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Get to know a little bit about Fiorentina’s Coppa Italia opponent Monza

If you’ve ever wondered what a Monza was, we’re here to answer that question and more.

SSD Monza Press Conference Photo by Pier Marco Tacca/Getty Images

Fiorentina will play Monza in the Coppa Italia on Sunday, 18 August 2019, at 4:15 PM GMT/12:15 PM GMT, at the Stadio Artemio Franchi. As far as I can tell, these two have never met in a competitive fixture, so let’s get to know a thing or two about the team and the town.

Tell me a little bit about Monza the town.

Sure thing. It’s the capital of the province Monza and Brianza in Lombardy. It sits on the Lambro River, a tributary of the Po. Known as Modicia under the Romans, it was possibly founded by the Insubres, although there’s evidence of occupation since the Bronze Age. There’s a fun story about how it got its modern name: Theodelinda, wife of King Authari of the Lombards, dreamed of a place on the banks of the Lambro where a dove told her, “Modo,” or “here,” in Latin. She responded with, “Etiam,” or “yes,” and the shrine—which eventually grew into a town—was named Modoetiam, leading to the contracted name Mondoetia, which was the name throughout the Middle Ages and eventually evolved into Monza.

For a fairly small city (population a bit above 123,000), it has a lot of history due to its centuries-long opposition to Milan; everyone from Holy Roman Emperors to Napoleon Bonaparte passed through, and the city was badly bombed in World War II. It’s best known now as the home of the Italian Grand Prix, one of the fastest racetracks in the world. It’s got its own Duomo (not nearly as good as the real one) and a bunch of cool churches as well as the Arengario, which is slightly reminiscent of Orsanmichele in Florence but pointier and brickier.

Okay, so it’s a town. What’s the story on the team?

Like so many lower-tier sides, S.S. Monza 1912 was re-established in 2015 after the original side, the excellently-named Monza Foot Ball Club, went bankrupt and folded. Although they’re not technically the same entity, we’re ignoring that. Known as i Bagaj (the Boys in the Lombardian dialect) or the Biancorossi for the red-and-white uniforms, they’ve played more seasons in Serie B without a Serie A appearance than any club in Italy, which is pretty wild. They haven’t been in the second tier since going down in 2001, though, and have been toiling in Series C and D ever since.

So how’d they get to this stage of the Coppa Italia?

You ask good questions. Monza saw off Piedmontese outfit Alessandria in a dominant 2-0 win on 4 August and followed that up with a thrilling 3-4 win over Benevento, who were, as you might recall, a (historically bad) Serie A side just 2 years ago; after taking a 3-0 win inside 50 minutes, they nearly let the Stregoni come back before scoring an 88th minute insurance goal, although a stoppage time strike made it a bit more anxious than they would have liked.

Fascinating, but let’s get something a little more specific on what we’re going to see.

Fine. They play a 4-3-1-2 and are likely to resort to some serious shithousery against a Serie A team, as well they should. They offer a threat from set pieces, but most of their goals come from crosses and, in particular, cutbacks. They like to play long balls into the channels for the attackers to chase and center, and they’re not afraid to get bodies into the box.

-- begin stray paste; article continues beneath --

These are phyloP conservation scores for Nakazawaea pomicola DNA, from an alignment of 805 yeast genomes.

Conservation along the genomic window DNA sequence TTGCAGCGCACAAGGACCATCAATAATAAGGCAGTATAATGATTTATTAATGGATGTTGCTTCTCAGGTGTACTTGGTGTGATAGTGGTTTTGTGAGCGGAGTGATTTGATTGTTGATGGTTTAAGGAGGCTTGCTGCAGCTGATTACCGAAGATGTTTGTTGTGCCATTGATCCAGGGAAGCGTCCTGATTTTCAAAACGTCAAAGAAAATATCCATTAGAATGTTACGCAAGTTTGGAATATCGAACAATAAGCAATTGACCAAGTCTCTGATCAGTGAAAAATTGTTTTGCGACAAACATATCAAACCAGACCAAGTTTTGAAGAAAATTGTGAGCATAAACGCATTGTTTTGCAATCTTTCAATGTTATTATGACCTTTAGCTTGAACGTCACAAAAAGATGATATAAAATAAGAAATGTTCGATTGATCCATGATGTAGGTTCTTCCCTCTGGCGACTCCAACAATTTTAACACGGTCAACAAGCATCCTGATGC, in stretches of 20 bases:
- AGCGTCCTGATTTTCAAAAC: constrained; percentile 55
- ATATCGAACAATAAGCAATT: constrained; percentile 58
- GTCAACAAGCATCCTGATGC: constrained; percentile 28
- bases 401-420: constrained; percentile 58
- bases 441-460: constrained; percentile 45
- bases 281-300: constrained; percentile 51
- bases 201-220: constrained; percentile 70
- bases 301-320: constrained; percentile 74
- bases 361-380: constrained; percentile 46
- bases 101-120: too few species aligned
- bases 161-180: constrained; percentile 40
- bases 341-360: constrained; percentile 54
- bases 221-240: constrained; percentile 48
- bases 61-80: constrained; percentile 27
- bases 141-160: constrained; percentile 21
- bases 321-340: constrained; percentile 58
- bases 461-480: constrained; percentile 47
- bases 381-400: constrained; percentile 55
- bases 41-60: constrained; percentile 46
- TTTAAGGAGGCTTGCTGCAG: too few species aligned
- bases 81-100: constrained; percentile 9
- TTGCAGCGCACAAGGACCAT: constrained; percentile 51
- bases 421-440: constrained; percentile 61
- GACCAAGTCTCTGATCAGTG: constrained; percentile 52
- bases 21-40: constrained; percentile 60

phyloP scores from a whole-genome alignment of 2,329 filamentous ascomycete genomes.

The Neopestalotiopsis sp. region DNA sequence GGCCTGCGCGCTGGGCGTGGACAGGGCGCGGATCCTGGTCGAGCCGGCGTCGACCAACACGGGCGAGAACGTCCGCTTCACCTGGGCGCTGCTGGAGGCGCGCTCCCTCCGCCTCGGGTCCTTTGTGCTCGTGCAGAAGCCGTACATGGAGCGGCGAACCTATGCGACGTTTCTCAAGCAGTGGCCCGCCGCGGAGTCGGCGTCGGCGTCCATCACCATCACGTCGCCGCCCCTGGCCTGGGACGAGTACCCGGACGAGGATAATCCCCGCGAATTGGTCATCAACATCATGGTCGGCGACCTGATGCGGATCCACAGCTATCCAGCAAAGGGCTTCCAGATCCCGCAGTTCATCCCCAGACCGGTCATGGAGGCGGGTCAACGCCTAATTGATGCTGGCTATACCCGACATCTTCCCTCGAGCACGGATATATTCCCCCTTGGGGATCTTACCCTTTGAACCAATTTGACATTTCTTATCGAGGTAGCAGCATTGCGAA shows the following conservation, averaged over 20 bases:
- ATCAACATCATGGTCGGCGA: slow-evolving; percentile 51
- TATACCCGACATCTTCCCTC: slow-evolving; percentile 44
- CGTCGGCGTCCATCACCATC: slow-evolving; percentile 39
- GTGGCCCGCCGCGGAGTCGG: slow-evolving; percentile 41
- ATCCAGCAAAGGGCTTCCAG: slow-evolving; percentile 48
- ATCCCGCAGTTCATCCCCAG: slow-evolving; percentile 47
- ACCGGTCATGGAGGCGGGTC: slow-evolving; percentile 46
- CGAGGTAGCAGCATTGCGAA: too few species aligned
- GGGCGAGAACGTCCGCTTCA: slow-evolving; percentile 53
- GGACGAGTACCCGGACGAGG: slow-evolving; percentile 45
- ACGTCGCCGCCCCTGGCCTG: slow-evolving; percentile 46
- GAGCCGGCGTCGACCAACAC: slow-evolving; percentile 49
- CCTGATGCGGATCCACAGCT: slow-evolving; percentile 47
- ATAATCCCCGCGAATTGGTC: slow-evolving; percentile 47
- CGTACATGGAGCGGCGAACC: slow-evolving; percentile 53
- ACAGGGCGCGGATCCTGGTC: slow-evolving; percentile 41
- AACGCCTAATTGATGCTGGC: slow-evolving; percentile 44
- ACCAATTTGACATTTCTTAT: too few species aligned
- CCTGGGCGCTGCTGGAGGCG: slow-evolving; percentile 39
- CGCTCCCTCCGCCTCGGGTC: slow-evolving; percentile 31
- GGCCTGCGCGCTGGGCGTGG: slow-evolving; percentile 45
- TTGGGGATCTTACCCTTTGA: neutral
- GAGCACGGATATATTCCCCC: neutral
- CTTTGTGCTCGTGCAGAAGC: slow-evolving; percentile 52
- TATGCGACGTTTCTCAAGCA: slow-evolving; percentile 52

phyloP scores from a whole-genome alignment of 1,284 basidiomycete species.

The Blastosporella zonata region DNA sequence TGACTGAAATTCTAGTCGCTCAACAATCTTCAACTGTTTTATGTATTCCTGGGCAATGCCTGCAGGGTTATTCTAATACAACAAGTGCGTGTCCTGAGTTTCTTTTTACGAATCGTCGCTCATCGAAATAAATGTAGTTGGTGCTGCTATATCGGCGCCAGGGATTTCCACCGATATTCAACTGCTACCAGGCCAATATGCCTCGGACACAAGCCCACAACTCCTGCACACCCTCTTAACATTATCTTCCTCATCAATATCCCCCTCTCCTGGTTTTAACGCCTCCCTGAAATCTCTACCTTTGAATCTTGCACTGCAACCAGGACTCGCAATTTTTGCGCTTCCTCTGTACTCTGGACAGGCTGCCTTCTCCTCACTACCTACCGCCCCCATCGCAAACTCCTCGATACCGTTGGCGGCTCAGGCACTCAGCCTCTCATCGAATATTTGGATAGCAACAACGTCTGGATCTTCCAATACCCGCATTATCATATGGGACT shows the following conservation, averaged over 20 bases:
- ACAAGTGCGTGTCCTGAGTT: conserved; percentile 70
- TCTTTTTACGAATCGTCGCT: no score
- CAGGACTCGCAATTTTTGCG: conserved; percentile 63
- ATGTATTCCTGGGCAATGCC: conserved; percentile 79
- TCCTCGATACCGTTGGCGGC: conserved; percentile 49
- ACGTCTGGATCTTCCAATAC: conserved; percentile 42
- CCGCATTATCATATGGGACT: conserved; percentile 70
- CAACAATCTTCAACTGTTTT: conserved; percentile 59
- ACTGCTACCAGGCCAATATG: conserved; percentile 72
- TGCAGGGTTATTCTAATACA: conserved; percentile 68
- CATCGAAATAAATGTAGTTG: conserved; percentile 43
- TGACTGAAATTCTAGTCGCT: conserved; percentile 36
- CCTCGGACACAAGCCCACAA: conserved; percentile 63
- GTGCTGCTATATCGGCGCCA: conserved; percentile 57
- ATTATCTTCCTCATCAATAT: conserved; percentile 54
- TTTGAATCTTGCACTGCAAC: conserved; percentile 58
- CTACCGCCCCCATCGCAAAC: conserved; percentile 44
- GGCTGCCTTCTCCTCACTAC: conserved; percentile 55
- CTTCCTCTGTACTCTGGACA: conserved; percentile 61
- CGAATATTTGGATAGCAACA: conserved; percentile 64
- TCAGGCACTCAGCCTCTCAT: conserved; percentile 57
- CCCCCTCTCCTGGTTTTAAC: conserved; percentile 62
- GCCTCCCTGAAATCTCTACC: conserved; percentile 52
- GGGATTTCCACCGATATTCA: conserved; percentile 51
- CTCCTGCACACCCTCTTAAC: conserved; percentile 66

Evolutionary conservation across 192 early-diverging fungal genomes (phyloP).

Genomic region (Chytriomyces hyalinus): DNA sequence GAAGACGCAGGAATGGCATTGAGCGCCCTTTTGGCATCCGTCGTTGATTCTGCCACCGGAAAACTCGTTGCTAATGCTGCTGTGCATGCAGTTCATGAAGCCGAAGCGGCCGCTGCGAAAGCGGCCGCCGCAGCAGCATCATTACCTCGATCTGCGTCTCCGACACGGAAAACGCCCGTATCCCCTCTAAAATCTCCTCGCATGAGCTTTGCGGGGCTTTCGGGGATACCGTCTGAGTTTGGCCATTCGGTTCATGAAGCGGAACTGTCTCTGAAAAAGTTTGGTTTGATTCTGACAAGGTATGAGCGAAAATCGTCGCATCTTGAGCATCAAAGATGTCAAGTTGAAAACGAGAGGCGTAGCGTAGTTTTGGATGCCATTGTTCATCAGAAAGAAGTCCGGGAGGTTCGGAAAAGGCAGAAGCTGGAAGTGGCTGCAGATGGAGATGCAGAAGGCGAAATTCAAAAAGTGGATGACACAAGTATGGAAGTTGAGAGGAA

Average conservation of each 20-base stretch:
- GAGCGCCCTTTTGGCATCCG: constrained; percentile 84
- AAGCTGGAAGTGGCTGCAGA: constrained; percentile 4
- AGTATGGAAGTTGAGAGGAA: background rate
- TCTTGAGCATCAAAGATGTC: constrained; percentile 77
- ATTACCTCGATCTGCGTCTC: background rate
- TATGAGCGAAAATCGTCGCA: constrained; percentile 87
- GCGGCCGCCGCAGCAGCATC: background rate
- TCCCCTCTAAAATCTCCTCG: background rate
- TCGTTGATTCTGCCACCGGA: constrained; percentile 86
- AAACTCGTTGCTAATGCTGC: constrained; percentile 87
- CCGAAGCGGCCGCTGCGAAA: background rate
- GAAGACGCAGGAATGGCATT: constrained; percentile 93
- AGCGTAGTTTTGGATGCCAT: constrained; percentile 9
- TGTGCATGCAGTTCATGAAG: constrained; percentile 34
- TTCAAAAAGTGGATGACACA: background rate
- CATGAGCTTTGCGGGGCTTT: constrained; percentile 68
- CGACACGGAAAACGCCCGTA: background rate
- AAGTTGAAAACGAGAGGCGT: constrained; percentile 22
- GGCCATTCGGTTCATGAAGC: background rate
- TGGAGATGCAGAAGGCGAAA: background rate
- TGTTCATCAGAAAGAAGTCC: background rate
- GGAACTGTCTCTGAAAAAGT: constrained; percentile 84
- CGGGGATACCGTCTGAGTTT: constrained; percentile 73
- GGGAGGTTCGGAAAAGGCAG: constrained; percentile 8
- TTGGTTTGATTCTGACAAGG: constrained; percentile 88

Their best player may well be Eugeno Lamanna, who’s not your average Serie C goalkeeper: the 30-year-old made 43 appearances for Genoa from 2014 to 2018 and could probably return to the top flight without missing a beat. Further forward, central defender Giuseppe Bellusci has a wealth of top-flight experience and was a regular youth international in his day. Veteran rightback Michele Lepore delivers a good set piece and gets forward when possible. Midfielders Marco Fossati and Nicola Rigoni have had some good moments in Serie A too. Strikers Mattia Finotto and Andrea Brighenti are both smart, experienced, and play their roles expertly

Wait a minute. Seems kind of weird that a historically small team suddenly has all these former Serie A players in their primes.

So here’s where Monza goes from plucky underdog to unspeakably evil: the team was bought up by none other than cartoon (and probably real life) supervillain Silvio Berlusconi bought the club last fall and brought ghoul-in-chief Adriano Galliani on board to run things. He’s apparently invested something like €11 million since then, which is a LOT more than the typical Serie C team spends on transfers; we don’t have data for the salaries, but it seems safe to say that the former prime minister and frequent disgrace/horrifying weirdo has shelled out much more than that when you take player wages into account.

Okay, now that I have a moral imperative to root against Monza, is there anything else I should know?

Unfortunately, yes. Monza does employ former Fiorentina striker Jefferson (legend on FIFA 09), although he seems to be pretty far outside the rotation, having spent last year on loan at Giana Erminio. More importantly, the coach is Cristian Brocchi, who, as you may recall, spent the 2005-2006 season on loan with the Viola from Lazio. He scored 3 times in 29 appearances under San Cesare Prandelli, including a long-range opener in this famous 2-1 triumph over Inter Milan.

Okay. So we’ve got an ex-Viola striker, an former player as coach, and the unholy twinning of Berlusconi and Galliani to deal with. We’re screwed, right?